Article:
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J Hum Evol. 2003 Mar;44(3):307-29.

Age at first molar emergence in early Miocene Afropithecus turkanensis and life-history evolution in the Hominoidea.

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Department of Oral Biology (m/c 690), College of Dentistry, University of Illinois at Chicago, 801 S. Paulina, Chicago, IL 60612, USA.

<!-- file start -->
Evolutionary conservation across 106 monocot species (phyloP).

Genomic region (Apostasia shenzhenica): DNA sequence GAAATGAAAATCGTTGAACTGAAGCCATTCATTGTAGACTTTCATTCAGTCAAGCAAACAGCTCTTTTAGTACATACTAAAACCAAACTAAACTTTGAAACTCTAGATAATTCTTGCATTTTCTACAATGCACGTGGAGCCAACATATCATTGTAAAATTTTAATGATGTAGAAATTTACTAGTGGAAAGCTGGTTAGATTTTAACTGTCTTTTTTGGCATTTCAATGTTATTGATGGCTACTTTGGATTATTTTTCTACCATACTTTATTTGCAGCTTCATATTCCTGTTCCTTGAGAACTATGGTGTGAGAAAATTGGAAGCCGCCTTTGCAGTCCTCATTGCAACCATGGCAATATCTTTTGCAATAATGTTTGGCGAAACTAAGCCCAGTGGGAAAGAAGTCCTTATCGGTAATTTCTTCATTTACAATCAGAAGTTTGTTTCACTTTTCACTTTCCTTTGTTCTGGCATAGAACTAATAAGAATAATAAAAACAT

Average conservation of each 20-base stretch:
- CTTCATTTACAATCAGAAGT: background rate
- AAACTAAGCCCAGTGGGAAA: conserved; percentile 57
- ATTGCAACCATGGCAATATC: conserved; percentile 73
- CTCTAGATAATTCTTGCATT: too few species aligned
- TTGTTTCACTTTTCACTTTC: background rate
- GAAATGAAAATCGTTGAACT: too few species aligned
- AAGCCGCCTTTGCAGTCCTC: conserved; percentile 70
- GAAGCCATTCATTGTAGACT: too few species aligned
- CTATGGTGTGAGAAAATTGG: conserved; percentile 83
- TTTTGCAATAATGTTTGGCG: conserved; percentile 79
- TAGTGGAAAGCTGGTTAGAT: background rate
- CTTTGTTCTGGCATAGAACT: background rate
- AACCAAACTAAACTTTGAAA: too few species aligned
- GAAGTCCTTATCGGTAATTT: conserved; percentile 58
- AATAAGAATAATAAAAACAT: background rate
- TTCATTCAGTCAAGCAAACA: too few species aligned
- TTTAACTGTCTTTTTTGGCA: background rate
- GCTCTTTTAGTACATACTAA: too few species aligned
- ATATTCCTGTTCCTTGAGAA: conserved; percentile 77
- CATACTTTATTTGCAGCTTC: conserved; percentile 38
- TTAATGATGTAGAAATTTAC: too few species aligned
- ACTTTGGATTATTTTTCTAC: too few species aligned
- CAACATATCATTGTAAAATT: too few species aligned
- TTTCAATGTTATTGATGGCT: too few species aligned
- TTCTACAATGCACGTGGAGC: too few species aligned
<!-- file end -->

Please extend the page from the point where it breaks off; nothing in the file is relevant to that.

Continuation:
Among primates, age at first molar emergence is correlated with a variety of life history traits. Age at first molar emergence can therefore be used to broadly infer the life histories of fossil primate species. One method of determining age at first molar emergence is to determine the age at death of fossil individuals that were in the process of erupting their first molars. This was done for an infant partial mandible of Afropithecus turkanensis (KNM-MO 26) from the approximately 17.5 Ma site of Moruorot in Kenya. A range of estimates of age at death was calculated for this individual using the permanent lateral incisor germ preserved in its crypt, by combining the number and periodicity of lateral enamel perikymata with estimates of the duration of cuspal enamel formation and the duration of the postnatal delay in the inception of crown mineralization. Perikymata periodicity was determined using daily cross striations between adjacent Retzius lines in thin sections of two A. turkanensis molars from the nearby site of Kalodirr. Based on the position of the KNM-MO 26 M(1)in relation to the mandibular alveolar margin, it had not yet undergone gingival emergence. The projected time to gingival emergence was estimated based on radiographic studies of M(1)eruption in extant baboons and chimpanzees. The estimates of age at M(1)emergence in KNM-MO 26 range from 28.2 to 43.5 months, using minimum and average values from extant great apes and humans for the estimated growth parameters. Even the absolute minimum value is well outside the ranges of extant large Old World monkeys for which there are data (12.5 to <25 months), but is within the range of chimpanzees (25.7 to 48.0 months). It is inferred, therefore, that A. turkanensis had a life history profile broadly like that of Pan. This is additional evidence to that provided by Sivapithecus parvada (Function, Phylogeny, and Fossils: Miocene Hominoid Evolution and Adaptations, 1997, 173) that the prolonged life histories characteristic of extant apes were achieved early in the evolutionary history of the group. However, it is unclear at present whether life-history prolongation in apes represents the primitive catarrhine pace of life history extended through phyletic increase in body mass, or whether it is derived with respect to a primitive, size-adjusted life history that was broadly intermediate between those of extant hominoids and cercopithecoids. Life history evolution in primates as a whole may have occurred largely through a series of grade-shifts, with the establishment of fundamental life-history profiles early in the histories of major higher taxa. These may have included shifts that were largely body mass dependent, as well as those that occurred in the absence of significant changes in body mass.

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